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When Will 5G Connectivity Replace 4G as the New Standard?

In the technology world, it is vital to keep looking forward even while many other people are happy keeping firmly in the present. For example, many of us are perfectly content with 4G mobile connectivity in our mobile devices – but there remains plenty of reason to look forward to the in-development next standard, 5G. So, when will it become the straightforward choice of mobile connectivity technology?

5G should be with us by 2020… surely?

Before we do our best to answer that question, you may be wondering: why should we be so eagerly anticipating 5G anyway? Earlier this year, CTN put together a video feature detailing many of the major leap forwards that the technology will enable – click play below to watch it.

Perhaps the most commonly expected timescale for the arrival of 5G is that reported by CTN: the first wireless networks using the technology will be in place by 2020. This theory is certainly strengthened in credibility thanks to its support by mobile big players AT&T and Nokia. Furthermore, it would be in-keeping with the rate – roughly every decade – that a new mobile generation has been introduced since the first 1G system debuted in 1981. Still, there are good reasons to disagree with the theory…

But wait! It could be earlier… or later

Last month, major mobile carrier Verizon announced its intention to start conducting field technology trials of 5G next year, with assistance from various partner companies – Cisco, Nokia and Samsung included – it met with at the Verizon 5G Technology Forum the month before.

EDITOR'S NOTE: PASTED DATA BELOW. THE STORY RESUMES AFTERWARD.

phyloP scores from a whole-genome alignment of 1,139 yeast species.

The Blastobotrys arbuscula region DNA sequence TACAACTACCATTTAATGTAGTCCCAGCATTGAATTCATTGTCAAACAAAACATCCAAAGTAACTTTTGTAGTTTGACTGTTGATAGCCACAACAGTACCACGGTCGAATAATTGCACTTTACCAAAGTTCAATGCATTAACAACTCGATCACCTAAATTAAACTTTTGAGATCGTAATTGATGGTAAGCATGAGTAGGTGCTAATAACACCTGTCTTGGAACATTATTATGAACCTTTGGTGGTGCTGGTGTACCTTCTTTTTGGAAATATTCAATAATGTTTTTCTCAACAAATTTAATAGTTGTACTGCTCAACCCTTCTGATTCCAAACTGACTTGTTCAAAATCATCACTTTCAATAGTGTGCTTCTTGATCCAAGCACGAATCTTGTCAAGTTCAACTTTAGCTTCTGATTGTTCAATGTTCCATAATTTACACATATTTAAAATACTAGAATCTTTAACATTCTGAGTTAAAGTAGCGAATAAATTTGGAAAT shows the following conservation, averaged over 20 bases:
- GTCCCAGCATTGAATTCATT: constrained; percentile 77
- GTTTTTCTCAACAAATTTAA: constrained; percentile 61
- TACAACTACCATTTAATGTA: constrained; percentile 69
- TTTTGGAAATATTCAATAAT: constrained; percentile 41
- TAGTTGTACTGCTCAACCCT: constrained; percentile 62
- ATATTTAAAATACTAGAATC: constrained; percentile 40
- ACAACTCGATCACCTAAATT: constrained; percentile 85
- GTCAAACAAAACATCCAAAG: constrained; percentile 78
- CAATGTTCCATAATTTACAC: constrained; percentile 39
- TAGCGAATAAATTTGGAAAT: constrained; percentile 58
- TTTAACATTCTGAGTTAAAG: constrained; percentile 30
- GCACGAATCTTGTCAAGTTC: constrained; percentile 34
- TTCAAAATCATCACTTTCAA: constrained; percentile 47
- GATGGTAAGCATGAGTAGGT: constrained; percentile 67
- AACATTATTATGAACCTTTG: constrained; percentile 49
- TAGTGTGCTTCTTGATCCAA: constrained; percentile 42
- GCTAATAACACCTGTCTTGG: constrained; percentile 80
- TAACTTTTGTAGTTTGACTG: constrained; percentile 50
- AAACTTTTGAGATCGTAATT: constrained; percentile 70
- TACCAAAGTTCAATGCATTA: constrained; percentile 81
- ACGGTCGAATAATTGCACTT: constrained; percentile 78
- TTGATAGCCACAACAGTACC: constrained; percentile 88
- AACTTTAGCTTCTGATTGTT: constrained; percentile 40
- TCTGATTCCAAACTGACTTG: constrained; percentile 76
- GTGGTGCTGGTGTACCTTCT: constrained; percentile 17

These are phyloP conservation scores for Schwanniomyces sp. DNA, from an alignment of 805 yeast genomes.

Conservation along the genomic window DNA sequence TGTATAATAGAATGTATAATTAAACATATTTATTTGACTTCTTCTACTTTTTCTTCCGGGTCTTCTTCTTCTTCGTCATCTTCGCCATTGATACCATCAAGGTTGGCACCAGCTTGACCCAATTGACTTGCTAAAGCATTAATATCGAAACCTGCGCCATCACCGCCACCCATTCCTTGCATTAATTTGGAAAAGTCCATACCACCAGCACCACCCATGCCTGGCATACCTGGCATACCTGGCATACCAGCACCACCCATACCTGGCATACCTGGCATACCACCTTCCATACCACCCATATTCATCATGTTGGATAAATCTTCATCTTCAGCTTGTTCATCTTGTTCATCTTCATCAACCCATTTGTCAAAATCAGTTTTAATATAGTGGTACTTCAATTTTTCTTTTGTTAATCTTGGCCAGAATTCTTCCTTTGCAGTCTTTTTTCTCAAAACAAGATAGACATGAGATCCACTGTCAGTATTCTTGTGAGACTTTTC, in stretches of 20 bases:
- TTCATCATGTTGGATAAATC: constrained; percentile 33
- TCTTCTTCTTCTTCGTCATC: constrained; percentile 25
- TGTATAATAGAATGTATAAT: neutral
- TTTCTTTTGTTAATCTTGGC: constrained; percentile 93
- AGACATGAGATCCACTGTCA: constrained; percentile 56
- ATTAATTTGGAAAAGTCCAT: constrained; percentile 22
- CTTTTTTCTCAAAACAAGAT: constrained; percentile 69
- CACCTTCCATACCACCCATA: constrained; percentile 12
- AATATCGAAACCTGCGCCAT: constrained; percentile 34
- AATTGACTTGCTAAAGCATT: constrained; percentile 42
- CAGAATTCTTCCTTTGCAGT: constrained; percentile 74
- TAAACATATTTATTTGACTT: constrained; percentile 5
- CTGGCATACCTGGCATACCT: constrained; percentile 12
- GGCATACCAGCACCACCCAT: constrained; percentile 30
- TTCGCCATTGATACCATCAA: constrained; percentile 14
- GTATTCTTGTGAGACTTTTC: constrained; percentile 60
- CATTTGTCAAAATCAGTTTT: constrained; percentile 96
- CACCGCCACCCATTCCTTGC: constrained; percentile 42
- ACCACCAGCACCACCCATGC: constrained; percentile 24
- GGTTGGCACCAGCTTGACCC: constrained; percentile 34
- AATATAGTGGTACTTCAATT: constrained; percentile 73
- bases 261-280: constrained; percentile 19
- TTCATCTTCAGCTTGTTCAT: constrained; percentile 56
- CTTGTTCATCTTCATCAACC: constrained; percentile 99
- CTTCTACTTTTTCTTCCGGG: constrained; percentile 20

Furthermore, in the same month, the European Commission and China put pen to paper for a deal to work together on developing 5G networks. However, as noted by CNET, their targeted 2020 date for commercial availability of 5G could prove too difficult for some countries and carriers to meet, due to their lingering struggles with the predecessor 4G technology.

It’s still not too early to get excited…

Whenever the technology does become widely available, it’s already easy to imagine many of the ways in which it could be applied. For example, downloading movies could take seconds rather than minutes, gorgeous 4K video messages could be speedily accessed on the move, and – as CTN have made clear – it could be hugely valuable for use in electric cars.

Conveniently, the widely expected date of public launch for 5G is around the time when Apple should be at least unveiling its long-awaited first electric car. Could Apple find itself once again – to use a fitting metaphor – in the driving seat?

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